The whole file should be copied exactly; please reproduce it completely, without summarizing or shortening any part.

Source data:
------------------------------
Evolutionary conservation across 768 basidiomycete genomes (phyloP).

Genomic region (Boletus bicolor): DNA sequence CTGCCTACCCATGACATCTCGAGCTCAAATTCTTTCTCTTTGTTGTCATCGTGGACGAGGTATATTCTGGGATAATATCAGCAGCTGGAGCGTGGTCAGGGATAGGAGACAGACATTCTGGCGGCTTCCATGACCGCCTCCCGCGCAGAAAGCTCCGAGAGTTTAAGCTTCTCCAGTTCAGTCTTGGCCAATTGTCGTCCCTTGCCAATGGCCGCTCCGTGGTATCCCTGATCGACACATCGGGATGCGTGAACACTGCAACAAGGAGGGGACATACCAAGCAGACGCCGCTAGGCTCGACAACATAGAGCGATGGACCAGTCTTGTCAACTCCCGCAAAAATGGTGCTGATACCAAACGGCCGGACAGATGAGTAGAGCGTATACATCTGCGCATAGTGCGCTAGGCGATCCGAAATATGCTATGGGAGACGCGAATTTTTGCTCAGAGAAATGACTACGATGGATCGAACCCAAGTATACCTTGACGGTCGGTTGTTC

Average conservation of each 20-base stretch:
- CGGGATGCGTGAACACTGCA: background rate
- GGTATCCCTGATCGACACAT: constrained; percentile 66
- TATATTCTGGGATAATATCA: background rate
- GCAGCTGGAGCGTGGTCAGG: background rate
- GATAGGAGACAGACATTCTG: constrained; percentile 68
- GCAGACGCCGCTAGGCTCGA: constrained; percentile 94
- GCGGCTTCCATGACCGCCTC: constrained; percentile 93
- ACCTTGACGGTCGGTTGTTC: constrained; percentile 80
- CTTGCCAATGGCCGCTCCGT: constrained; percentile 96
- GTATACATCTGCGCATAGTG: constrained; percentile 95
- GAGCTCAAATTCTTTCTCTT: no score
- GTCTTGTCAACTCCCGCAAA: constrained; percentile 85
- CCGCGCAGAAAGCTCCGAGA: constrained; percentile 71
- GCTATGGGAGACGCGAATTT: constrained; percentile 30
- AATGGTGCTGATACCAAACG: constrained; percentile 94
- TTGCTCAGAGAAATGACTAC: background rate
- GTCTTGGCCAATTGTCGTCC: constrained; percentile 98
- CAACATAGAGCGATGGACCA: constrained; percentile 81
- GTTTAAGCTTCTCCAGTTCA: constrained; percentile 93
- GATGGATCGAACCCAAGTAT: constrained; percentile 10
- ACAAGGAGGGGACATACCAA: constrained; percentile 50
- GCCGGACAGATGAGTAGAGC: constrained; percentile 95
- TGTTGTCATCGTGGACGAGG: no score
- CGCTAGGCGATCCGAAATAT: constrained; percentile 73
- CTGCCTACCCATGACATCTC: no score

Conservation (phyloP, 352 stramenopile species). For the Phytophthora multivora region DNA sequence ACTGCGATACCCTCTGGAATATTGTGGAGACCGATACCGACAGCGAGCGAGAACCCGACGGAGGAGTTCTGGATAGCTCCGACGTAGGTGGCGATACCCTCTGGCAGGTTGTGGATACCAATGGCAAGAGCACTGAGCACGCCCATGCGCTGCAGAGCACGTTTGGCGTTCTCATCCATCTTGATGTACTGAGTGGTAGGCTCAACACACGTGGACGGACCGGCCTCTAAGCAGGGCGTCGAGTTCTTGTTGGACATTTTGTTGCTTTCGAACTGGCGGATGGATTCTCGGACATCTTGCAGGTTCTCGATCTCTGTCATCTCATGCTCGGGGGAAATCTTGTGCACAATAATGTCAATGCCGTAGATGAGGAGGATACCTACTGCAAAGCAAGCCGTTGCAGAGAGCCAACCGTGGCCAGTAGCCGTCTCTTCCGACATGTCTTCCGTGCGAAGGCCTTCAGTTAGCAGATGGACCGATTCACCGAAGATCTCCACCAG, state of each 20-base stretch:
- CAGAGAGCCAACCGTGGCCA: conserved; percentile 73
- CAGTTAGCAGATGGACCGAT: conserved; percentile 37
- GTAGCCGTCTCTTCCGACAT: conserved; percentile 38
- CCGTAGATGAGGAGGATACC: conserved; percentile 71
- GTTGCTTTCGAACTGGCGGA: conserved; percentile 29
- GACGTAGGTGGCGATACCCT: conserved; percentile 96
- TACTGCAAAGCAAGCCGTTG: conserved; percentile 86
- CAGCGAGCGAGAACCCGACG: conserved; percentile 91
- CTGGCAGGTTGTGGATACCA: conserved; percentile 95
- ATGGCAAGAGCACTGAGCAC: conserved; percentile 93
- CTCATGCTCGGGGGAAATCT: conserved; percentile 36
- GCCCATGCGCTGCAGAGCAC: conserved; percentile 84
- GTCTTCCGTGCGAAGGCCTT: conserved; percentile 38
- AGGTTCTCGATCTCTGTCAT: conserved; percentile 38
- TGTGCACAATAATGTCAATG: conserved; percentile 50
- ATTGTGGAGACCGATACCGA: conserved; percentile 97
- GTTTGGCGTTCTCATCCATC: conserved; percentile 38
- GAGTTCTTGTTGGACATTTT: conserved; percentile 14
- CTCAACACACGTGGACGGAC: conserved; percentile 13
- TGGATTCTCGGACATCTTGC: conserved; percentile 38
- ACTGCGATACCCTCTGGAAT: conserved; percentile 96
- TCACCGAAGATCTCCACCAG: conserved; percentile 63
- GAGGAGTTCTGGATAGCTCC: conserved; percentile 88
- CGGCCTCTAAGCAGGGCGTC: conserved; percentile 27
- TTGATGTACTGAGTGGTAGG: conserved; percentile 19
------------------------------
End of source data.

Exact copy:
Evolutionary conservation across 768 basidiomycete genomes (phyloP).

Genomic region (Boletus bicolor): DNA sequence CTGCCTACCCATGACATCTCGAGCTCAAATTCTTTCTCTTTGTTGTCATCGTGGACGAGGTATATTCTGGGATAATATCAGCAGCTGGAGCGTGGTCAGGGATAGGAGACAGACATTCTGGCGGCTTCCATGACCGCCTCCCGCGCAGAAAGCTCCGAGAGTTTAAGCTTCTCCAGTTCAGTCTTGGCCAATTGTCGTCCCTTGCCAATGGCCGCTCCGTGGTATCCCTGATCGACACATCGGGATGCGTGAACACTGCAACAAGGAGGGGACATACCAAGCAGACGCCGCTAGGCTCGACAACATAGAGCGATGGACCAGTCTTGTCAACTCCCGCAAAAATGGTGCTGATACCAAACGGCCGGACAGATGAGTAGAGCGTATACATCTGCGCATAGTGCGCTAGGCGATCCGAAATATGCTATGGGAGACGCGAATTTTTGCTCAGAGAAATGACTACGATGGATCGAACCCAAGTATACCTTGACGGTCGGTTGTTC

Average conservation of each 20-base stretch:
- CGGGATGCGTGAACACTGCA: background rate
- GGTATCCCTGATCGACACAT: constrained; percentile 66
- TATATTCTGGGATAATATCA: background rate
- GCAGCTGGAGCGTGGTCAGG: background rate
- GATAGGAGACAGACATTCTG: constrained; percentile 68
- GCAGACGCCGCTAGGCTCGA: constrained; percentile 94
- GCGGCTTCCATGACCGCCTC: constrained; percentile 93
- ACCTTGACGGTCGGTTGTTC: constrained; percentile 80
- CTTGCCAATGGCCGCTCCGT: constrained; percentile 96
- GTATACATCTGCGCATAGTG: constrained; percentile 95
- GAGCTCAAATTCTTTCTCTT: no score
- GTCTTGTCAACTCCCGCAAA: constrained; percentile 85
- CCGCGCAGAAAGCTCCGAGA: constrained; percentile 71
- GCTATGGGAGACGCGAATTT: constrained; percentile 30
- AATGGTGCTGATACCAAACG: constrained; percentile 94
- TTGCTCAGAGAAATGACTAC: background rate
- GTCTTGGCCAATTGTCGTCC: constrained; percentile 98
- CAACATAGAGCGATGGACCA: constrained; percentile 81
- GTTTAAGCTTCTCCAGTTCA: constrained; percentile 93
- GATGGATCGAACCCAAGTAT: constrained; percentile 10
- ACAAGGAGGGGACATACCAA: constrained; percentile 50
- GCCGGACAGATGAGTAGAGC: constrained; percentile 95
- TGTTGTCATCGTGGACGAGG: no score
- CGCTAGGCGATCCGAAATAT: constrained; percentile 73
- CTGCCTACCCATGACATCTC: no score

Conservation (phyloP, 352 stramenopile species). For the Phytophthora multivora region DNA sequence ACTGCGATACCCTCTGGAATATTGTGGAGACCGATACCGACAGCGAGCGAGAACCCGACGGAGGAGTTCTGGATAGCTCCGACGTAGGTGGCGATACCCTCTGGCAGGTTGTGGATACCAATGGCAAGAGCACTGAGCACGCCCATGCGCTGCAGAGCACGTTTGGCGTTCTCATCCATCTTGATGTACTGAGTGGTAGGCTCAACACACGTGGACGGACCGGCCTCTAAGCAGGGCGTCGAGTTCTTGTTGGACATTTTGTTGCTTTCGAACTGGCGGATGGATTCTCGGACATCTTGCAGGTTCTCGATCTCTGTCATCTCATGCTCGGGGGAAATCTTGTGCACAATAATGTCAATGCCGTAGATGAGGAGGATACCTACTGCAAAGCAAGCCGTTGCAGAGAGCCAACCGTGGCCAGTAGCCGTCTCTTCCGACATGTCTTCCGTGCGAAGGCCTTCAGTTAGCAGATGGACCGATTCACCGAAGATCTCCACCAG, state of each 20-base stretch:
- CAGAGAGCCAACCGTGGCCA: conserved; percentile 73
- CAGTTAGCAGATGGACCGAT: conserved; percentile 37
- GTAGCCGTCTCTTCCGACAT: conserved; percentile 38
- CCGTAGATGAGGAGGATACC: conserved; percentile 71
- GTTGCTTTCGAACTGGCGGA: conserved; percentile 29
- GACGTAGGTGGCGATACCCT: conserved; percentile 96
- TACTGCAAAGCAAGCCGTTG: conserved; percentile 86
- CAGCGAGCGAGAACCCGACG: conserved; percentile 91
- CTGGCAGGTTGTGGATACCA: conserved; percentile 95
- ATGGCAAGAGCACTGAGCAC: conserved; percentile 93
- CTCATGCTCGGGGGAAATCT: conserved; percentile 36
- GCCCATGCGCTGCAGAGCAC: conserved; percentile 84
- GTCTTCCGTGCGAAGGCCTT: conserved; percentile 38
- AGGTTCTCGATCTCTGTCAT: conserved; percentile 38
- TGTGCACAATAATGTCAATG: conserved; percentile 50
- ATTGTGGAGACCGATACCGA: conserved; percentile 97
- GTTTGGCGTTCTCATCCATC: conserved; percentile 38
- GAGTTCTTGTTGGACATTTT: conserved; percentile 14
- CTCAACACACGTGGACGGAC: conserved; percentile 13
- TGGATTCTCGGACATCTTGC: conserved; percentile 38
- ACTGCGATACCCTCTGGAAT: conserved; percentile 96
- TCACCGAAGATCTCCACCAG: conserved; percentile 63
- GAGGAGTTCTGGATAGCTCC: conserved; percentile 88
- CGGCCTCTAAGCAGGGCGTC: conserved; percentile 27
- TTGATGTACTGAGTGGTAGG: conserved; percentile 19